The National Coalition for the Homeless (NCH) celebrates the Supreme Court decision earlier this week that the 1964 Civil Rights Act protects gay, lesbian, and transgender employees from discrimination based on their sexual orientation or gender identity. Young people who identify as gay, lesbian, bisexual, transgender or gender nonconforming, are 120% times more likely to experience homelessness than their cisgender and straight peers. This disparity is caused by mistreatment by family as well as institutions, and discrimination not just in employment, but also in access to housing, health care and education.
“[This] ruling by the Supreme Court is a monumental victory for LGBTQ people across the United States. Discrimination in employment is a critical barrier to safe and secure housing for LGBTQ youth and adults,” says Gregory Lewis, CEO and Executive Director of True Colors United. “Discrimination against someone based on sexual orientation or gender identity is sex discrimination. This ruling makes clear that efforts underway at the Department of Housing and Urban Development to undercut protections for transgender people experiencing homelessness should not be allowed to continue under the law.”
NCH has long supported inclusive access for LGBTQ people to shelter and other emergency services. In 2003, along with the National Gay and Lesbian Task Force, we authored a guide for how shelters can make their agencies safe for people who identify as transgender. A ground-breaking survey of transgender Americans in 2015 found strong economic disparities for transgender people. Nearly one in three, (29%) of respondents were living in poverty versus 14% of the general population, and 30% reported having experienced homelessness at some point in their lifetime. As recently as 2016, HUD itself published guidance for shelters requiring that transgender residents are accepted to single-sex shelters based on their gender identity, without regard for what may appear on someone’s state identification.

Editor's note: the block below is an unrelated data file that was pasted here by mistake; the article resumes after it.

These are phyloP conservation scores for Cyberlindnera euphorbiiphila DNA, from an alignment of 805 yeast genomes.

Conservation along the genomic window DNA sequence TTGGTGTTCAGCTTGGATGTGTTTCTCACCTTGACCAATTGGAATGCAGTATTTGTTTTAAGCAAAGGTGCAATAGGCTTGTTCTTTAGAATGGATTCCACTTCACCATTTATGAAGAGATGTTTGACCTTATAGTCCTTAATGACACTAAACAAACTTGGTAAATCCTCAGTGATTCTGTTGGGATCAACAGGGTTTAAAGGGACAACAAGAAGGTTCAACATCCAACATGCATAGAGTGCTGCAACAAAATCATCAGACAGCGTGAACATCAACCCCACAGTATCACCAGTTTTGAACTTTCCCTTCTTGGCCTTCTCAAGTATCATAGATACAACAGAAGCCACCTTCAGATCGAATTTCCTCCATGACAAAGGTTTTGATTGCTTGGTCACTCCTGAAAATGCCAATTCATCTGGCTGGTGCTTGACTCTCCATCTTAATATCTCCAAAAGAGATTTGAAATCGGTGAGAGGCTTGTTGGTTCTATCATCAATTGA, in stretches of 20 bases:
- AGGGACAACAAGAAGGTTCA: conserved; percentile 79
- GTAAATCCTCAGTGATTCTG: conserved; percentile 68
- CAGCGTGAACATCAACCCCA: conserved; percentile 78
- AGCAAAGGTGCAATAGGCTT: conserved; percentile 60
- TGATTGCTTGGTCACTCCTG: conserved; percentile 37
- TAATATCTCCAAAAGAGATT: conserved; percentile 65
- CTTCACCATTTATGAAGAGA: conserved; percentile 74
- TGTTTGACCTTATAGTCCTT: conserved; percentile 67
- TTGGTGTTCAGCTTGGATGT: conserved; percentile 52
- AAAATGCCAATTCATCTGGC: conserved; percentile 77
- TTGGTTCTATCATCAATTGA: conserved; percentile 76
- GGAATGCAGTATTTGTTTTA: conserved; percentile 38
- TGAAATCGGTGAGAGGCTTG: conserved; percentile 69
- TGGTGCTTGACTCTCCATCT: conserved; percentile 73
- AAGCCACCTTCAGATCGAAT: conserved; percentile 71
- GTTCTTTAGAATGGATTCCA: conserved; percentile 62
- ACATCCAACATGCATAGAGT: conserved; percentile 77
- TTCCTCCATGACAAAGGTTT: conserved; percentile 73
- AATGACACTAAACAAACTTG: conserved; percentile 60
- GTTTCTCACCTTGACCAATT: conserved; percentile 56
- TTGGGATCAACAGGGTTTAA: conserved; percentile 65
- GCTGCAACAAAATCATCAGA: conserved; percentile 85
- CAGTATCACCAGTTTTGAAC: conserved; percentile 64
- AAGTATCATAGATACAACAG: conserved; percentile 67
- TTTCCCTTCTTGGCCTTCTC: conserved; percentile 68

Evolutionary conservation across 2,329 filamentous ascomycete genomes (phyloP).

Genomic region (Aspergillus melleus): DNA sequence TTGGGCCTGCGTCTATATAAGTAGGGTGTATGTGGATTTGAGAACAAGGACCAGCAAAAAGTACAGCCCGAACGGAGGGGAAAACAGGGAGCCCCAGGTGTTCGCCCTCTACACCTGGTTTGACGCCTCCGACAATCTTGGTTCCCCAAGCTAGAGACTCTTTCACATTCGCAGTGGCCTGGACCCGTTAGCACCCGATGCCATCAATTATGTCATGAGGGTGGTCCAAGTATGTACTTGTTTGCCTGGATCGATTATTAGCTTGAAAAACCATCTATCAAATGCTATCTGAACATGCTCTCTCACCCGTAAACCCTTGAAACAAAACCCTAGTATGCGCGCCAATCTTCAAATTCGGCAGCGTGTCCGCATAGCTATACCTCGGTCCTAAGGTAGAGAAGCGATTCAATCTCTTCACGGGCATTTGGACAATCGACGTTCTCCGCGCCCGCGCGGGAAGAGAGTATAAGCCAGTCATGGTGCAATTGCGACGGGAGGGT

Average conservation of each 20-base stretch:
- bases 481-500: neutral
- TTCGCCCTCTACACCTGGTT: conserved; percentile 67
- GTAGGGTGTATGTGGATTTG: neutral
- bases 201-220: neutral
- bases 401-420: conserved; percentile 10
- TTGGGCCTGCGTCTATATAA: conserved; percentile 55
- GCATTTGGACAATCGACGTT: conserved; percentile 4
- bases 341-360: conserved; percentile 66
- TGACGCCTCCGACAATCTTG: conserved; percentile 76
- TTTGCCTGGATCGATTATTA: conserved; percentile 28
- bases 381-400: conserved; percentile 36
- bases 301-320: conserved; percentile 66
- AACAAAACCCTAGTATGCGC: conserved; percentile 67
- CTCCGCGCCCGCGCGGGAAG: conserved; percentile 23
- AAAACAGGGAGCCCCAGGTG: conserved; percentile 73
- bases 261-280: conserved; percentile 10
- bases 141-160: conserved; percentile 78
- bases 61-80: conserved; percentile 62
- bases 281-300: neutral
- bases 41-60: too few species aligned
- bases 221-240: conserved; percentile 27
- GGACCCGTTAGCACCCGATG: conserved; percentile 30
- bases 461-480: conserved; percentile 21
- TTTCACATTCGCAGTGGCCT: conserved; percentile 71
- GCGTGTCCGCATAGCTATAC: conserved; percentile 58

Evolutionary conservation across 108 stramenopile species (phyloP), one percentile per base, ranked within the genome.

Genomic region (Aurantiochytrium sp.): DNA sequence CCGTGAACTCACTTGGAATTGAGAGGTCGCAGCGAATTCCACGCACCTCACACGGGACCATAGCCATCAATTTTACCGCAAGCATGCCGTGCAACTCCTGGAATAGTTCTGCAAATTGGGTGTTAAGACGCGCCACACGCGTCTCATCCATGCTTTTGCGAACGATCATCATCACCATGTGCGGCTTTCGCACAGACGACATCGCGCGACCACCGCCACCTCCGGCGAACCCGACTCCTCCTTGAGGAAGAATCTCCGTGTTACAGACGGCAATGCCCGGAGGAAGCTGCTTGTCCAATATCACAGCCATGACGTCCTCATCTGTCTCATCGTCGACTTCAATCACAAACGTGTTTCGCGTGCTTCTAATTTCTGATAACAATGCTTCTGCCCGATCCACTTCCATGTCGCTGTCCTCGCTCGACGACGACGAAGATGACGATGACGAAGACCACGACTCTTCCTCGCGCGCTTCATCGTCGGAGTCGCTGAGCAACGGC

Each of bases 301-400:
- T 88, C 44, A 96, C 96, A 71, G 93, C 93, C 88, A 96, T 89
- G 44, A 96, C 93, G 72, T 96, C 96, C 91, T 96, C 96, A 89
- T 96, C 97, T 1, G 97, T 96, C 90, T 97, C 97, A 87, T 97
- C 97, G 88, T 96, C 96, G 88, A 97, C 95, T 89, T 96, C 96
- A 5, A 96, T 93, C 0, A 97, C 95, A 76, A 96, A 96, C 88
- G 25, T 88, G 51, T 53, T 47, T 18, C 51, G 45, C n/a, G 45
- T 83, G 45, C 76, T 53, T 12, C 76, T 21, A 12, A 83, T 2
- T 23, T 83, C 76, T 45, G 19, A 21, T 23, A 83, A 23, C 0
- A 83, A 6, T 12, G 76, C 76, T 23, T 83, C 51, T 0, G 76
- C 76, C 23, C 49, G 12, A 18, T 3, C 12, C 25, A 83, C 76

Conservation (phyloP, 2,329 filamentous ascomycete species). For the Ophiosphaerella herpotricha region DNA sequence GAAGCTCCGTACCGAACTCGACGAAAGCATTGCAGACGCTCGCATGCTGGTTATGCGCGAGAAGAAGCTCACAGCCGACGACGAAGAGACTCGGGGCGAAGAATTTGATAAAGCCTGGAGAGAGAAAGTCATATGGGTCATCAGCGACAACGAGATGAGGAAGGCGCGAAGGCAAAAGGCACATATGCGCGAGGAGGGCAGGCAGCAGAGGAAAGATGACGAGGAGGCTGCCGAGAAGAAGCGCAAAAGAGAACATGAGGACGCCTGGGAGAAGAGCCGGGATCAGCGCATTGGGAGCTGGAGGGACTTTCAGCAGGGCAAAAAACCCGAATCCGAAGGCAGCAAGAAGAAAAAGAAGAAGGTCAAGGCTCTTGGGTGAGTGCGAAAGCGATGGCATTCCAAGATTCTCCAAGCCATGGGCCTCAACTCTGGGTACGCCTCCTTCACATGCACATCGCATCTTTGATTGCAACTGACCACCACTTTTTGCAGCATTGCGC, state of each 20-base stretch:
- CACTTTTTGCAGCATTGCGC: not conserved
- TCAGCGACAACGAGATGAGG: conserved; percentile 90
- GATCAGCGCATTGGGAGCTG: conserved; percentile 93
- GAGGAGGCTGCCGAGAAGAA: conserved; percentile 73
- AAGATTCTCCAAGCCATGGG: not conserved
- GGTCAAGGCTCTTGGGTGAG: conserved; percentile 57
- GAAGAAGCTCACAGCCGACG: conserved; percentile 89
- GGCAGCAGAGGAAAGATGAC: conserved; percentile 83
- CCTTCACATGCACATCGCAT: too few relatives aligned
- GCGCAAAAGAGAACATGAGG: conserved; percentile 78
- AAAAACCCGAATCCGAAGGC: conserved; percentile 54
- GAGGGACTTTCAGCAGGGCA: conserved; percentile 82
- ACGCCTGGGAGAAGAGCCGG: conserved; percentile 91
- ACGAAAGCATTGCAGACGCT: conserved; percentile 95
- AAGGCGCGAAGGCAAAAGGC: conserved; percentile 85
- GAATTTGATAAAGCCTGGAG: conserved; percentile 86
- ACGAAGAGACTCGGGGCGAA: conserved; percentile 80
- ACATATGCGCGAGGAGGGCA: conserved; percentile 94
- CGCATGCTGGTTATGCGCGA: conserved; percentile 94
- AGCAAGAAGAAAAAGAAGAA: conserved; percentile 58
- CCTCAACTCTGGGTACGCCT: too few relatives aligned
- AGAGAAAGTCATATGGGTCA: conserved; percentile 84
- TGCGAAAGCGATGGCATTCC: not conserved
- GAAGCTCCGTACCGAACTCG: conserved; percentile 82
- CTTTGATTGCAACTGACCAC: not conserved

But after insensitive and discriminatory comments about transgender people made by Secretary Ben Carson, HUD has shown intention to roll back the 2016 guidance for shelters. A proposed rule will likely be published in the coming weeks that would allow single-sex shelters to judge gender by biology, and not by someone’s self identity.
According to the Transgender Law Center, “This situation is particularly dangerous for transgender women who are inappropriately placed in men’s shelters where they often subjected to inhumane and degrading treatment and abuse, including sexual assault. While some transgender people will run the high risk of facing harassment and violence in a shelter that doesn’t match their gender identity just so that they can be housed for the night, others in this situation will simply forgo shelter and sleep on street.”
NCH firmly rejects any attempt to deny safe access to shelter or other resources for transgender and gender nonconforming people, especially transgender people of color, who disproportionately experience housing instability, discrimination and violence.